In its annual Malware Development Review, Kaspersky Lab has announced that while 2004 has seen the development of malware and its methodology continuing at an unrelenting pace.
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The review said that most of the malware that has been endured this year was a development and refinement of code that has been seen before but with some interesting new trends, for example the use of links in e-mails as an alternative to attached files.
David Emm, senior technology consultant, Kaspersky Lab noted in the review, “So far, e-mails containing links have not been treated with suspicion by recipients, many of whom are much more likely to follow a link than they are to double-click an attachment. In addition, this method effectively "skips over" the perimeter defences deployed at the internet gateway by many enterprises.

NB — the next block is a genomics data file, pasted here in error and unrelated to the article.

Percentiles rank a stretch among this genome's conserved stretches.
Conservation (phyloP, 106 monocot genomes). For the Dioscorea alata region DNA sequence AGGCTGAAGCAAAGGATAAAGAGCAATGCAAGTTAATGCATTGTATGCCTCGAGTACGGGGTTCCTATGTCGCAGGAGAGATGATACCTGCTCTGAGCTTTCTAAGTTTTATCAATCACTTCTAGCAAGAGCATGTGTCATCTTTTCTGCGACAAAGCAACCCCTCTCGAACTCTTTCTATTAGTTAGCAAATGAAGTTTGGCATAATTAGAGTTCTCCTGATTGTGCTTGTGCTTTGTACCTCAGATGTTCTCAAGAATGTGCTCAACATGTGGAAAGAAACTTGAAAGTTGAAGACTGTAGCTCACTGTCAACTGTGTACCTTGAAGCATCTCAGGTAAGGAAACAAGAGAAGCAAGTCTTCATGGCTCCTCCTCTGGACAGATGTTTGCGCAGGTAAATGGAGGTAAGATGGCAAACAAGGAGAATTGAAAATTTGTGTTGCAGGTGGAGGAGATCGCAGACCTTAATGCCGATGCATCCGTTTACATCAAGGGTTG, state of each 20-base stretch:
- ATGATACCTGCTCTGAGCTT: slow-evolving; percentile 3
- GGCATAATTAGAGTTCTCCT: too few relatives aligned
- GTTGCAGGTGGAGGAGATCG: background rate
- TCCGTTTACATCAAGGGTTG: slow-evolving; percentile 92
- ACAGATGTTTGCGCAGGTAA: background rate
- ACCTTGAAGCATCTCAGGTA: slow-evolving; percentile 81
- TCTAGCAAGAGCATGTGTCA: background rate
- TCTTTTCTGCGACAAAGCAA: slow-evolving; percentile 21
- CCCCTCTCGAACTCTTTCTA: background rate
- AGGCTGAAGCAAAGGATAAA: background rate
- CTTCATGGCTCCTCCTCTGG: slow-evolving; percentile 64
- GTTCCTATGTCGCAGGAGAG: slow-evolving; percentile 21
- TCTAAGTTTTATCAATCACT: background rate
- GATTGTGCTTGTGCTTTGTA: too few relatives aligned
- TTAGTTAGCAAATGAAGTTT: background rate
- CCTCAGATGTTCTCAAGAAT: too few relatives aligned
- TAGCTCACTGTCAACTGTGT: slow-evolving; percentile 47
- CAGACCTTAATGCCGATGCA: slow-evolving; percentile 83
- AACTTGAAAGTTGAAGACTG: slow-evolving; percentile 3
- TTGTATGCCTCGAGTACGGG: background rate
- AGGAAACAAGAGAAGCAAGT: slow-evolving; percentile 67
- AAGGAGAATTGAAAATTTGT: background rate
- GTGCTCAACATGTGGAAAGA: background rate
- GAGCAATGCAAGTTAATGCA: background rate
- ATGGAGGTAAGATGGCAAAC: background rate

Much of today’s malware is a composite "bundle" containing several pieces of code. Increasingly this includes a Trojan of one kind or another. Typically Trojans are dropped onto the system by a virus or worm. Since Trojans do not have their own on-board replication capability, they are often perceived as being less dangerous than viruses or worms.
A related, and worrying, trend is the commercialisation of the use of malware and the ever increasing involvement of dangerous international criminal gangs.
However, Kaspersky said that it was not all bad news - there were also a significant number of arrests of malicious code writers.
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